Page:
Mr. Speaker, the Leader of the Government in the House of Commons said that the government had introduced a number of bills. I have to say that the legislative agenda is not full enough to warrant extended sitting hours. I will explain what I mean later in my speech, but I want to express my opinion and ask the House leader a question. He had set a number of goals about a number of bills that he felt should receive royal assent by June, and he shared those goals with us at the meetings of the leaders and whips. All these bills, except one, are currently in the Senate. So from that standpoint, he has achieved nearly all his goals.
We had been told that certain bills had to be sent to the Senate by June before they could receive royal assent. Four bills had been identified. Two are currently in the Senate, while the House is still discussing the other two, but we could certainly come to an agreement on them. One bill was to be reported on by the appropriate committee, and that will be done. Three problematic bills remain. One has been mentioned, and that is Bill C-8, An Act respecting family homes situated on First Nation reserves and matrimonial interests or rights in or to structures and lands situated on those reserves. The other two are Bills C-19, An Act to amend the Criminal Code (investigative hearing and recognizance with conditions) and C-23, the Canada-Colombia Free Trade Agreement Implementation Act. We disagree on these three bills, and we want to have in-depth debates on them.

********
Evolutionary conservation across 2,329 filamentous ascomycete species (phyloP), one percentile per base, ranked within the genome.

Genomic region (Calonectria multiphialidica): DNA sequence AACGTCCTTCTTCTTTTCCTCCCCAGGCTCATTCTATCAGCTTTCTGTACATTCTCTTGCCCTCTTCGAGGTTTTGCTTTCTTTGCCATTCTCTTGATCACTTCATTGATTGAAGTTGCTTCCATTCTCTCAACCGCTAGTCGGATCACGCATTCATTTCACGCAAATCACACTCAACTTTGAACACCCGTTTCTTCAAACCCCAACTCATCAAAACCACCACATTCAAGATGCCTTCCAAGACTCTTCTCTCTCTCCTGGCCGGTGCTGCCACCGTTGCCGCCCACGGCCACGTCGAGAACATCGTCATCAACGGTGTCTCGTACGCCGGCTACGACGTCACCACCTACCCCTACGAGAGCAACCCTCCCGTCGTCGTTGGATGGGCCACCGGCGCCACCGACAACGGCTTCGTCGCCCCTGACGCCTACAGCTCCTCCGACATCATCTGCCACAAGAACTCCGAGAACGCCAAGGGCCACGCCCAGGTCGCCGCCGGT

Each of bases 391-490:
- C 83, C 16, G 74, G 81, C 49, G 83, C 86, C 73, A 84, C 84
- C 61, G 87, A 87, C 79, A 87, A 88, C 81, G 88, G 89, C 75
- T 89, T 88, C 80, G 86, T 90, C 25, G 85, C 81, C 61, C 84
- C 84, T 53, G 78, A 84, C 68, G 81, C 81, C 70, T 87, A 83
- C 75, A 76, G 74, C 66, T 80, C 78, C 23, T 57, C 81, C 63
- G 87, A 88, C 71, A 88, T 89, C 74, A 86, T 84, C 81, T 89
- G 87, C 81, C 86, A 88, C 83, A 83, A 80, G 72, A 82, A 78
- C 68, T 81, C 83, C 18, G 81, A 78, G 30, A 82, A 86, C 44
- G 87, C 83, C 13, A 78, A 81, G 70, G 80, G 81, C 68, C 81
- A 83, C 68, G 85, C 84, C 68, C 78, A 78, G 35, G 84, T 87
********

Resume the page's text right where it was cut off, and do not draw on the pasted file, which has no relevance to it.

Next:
Does the member think it would be reasonable for the opposition to agree to extend the sitting hours when the only bills likely to be debated during those extended hours are the bills that are the most problematic for the opposition? I think that that is not reasonable and that he will agree with me that we cannot agree to this blank cheque.